Stranger Things season 3

How 'Stranger Things' Appears to Fix Its Smurfette Problem

The new trailer for the Netflix hit's third season hints that a major flaw might be behind it

Courtesy: Netflix

It’s a daunting task to craft the follow-up to a critically acclaimed, high-concept first season of television. Throw in a mystery that needs solving, and you double the risk. True Detective and Twin Peaks tried and fell flat; once Dexter found the Ice Truck Killer, the show floundered. Nobody had bigger hype to live up to than Stranger Things, the first season of which spawned a legion of Eleven cosplayers, a #JusticeForBarb movement and an unprecedented sales boost for Eggo waffles.

Surprising everyone, season two pretty much delivered. New monsters, bigger mysteries and incredible performances kept the show feeling fresh, even without the game-changing newness of its debut. Notably, it tried to sidestep the Smurfette trope of its freshman year by introducing Maxine “Max” Mayfield, a troubled Calif. girl who embodied my favorite Leslie Knope quote: “Guys love it when you can show them you’re better than they are at something they love.” Max obliterates Dustin’s high scores at the arcade, so naturally, he falls for her. So does Lucas. Drama ensues.
This is where things started to go upside-down for me, if you will.

Eleven doesn’t make herself known until later in the season, hidden at Hopper’s farmhouse, but she watches Max join the group from a distance. She gets jealous. Lashing out, she uses her powers to make Max tumble off her skateboard. When they finally do meet, they’re at odds. They see each other as threats, competitors. Two tomboys vying for the slot of Token Girl in the gang. It’s a real thing, I can tell you, as that self-same former tomboy, but it is such a drag to watch.
Media loves to pit women against each other. In ensemble casts, especially male-dominated ones, you’re more likely to see girls fight and undermine each other than team up. It’s reinforced by a cultural stereotype that younger kids are especially susceptible to—that being “not like the other girls” is aspirational. “Girls are so dramatic,” you’ll hear, from world-weary 12-year-olds who haven’t yet discovered that female friendship is the best and most powerful force in the world … aside from maybe telepathy.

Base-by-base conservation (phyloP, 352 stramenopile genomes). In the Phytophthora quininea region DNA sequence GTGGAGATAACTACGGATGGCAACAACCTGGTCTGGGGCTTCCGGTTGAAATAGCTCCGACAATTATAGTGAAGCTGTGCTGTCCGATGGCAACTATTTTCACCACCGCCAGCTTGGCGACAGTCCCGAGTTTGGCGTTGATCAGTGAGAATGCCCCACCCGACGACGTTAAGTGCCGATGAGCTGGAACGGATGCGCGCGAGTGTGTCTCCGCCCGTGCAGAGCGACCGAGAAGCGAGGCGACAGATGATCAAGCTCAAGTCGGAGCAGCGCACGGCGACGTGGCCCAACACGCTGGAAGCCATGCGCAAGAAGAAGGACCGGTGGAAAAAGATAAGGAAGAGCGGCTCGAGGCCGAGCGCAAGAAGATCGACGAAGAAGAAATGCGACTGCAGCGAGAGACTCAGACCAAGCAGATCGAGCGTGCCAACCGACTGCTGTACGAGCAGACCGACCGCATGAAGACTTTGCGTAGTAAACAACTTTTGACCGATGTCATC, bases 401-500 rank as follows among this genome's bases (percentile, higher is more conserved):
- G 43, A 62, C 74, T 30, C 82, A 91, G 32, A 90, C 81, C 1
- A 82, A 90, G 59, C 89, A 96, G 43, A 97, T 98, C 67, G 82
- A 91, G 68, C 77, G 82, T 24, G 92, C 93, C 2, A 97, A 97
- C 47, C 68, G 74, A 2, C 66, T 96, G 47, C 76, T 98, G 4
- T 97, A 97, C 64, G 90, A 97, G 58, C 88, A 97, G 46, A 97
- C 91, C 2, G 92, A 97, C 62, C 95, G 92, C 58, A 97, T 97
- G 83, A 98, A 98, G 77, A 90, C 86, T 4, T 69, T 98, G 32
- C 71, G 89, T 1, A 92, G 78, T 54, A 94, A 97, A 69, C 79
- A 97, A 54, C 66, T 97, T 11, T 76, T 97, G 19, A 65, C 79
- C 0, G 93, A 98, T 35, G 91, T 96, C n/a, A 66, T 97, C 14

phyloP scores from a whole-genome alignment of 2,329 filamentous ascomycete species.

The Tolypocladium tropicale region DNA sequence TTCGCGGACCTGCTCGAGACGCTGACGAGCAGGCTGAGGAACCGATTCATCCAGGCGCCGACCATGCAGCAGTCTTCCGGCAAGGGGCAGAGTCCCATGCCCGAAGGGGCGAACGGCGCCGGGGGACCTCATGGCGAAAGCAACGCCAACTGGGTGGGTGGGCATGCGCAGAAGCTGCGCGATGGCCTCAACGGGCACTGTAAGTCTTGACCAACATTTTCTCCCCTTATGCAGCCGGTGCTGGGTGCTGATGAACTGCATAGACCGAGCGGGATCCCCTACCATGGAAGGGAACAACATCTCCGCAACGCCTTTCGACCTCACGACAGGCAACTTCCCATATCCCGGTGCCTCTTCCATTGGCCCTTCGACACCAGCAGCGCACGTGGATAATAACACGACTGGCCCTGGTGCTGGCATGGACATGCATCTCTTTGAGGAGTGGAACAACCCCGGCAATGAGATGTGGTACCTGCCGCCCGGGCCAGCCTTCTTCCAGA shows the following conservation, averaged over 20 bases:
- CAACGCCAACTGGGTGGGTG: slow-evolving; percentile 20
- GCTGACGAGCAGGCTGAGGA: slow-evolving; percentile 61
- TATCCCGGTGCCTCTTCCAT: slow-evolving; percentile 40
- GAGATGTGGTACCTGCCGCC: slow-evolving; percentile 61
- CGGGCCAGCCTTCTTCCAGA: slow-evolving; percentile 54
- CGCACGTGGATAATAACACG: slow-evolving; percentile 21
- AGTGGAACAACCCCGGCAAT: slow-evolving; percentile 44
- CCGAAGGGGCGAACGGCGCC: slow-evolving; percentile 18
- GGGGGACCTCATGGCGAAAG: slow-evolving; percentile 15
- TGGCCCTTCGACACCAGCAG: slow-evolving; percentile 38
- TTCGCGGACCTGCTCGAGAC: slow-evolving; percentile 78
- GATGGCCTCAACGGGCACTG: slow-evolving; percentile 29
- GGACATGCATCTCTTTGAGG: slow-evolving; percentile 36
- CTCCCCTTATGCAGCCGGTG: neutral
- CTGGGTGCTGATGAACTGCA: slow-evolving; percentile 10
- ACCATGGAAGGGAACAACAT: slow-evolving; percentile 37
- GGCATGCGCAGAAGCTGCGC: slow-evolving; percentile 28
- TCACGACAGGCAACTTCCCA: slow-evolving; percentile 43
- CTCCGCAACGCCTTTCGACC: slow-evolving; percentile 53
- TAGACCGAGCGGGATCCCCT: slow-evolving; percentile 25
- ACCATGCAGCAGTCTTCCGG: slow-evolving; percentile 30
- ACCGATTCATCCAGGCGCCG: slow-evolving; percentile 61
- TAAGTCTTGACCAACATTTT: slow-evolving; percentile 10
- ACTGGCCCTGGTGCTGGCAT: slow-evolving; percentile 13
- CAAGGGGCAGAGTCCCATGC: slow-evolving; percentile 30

That’s why it was such a relief, and a genuine thrill, to see the trailer for Stranger Things’ third season. Not only does the show seem to be embracing the neon, synth-pop visuals of the era that helped make San Junipero and GLOW so much fun to look at, but it’s taking another page from their book—that girls just wanna have fun.
I'm psyched to see these two awesome characters finally do what they should've done from the get-go: team up, be BFFs and fight monsters.
Right up front, we get Max and Eleven hanging out. Max and Eleven at the mall. Max singing and dancing around her bedroom while Eleven flips through a magazine. The animosity between them has been switched out for candy-colored camaraderie. It feels intentional; even the promotional stills include a shot of the new dynamic duo eating ice cream together on a bus in bright, extremely '80s shirts. “We know,” the trailer seemingly tells us. “We know! Look. We fixed it! Let’s go to the mall!”

So, I’m on board. It’s a lot to infer from three minutes of cleverly cut footage, and I’ve been burned before (especially by men who have no idea how to write women), but I’m psyched to see these two awesome characters finally do what they should’ve done from the get-go: team up, be BFFs and fight monsters. Is it the slow teasing out of "Baba O'Riley" that sealed the deal? Who can say. It looks fun, and I’m on board for more of that. Fingers crossed, July 4th might really be a blast.

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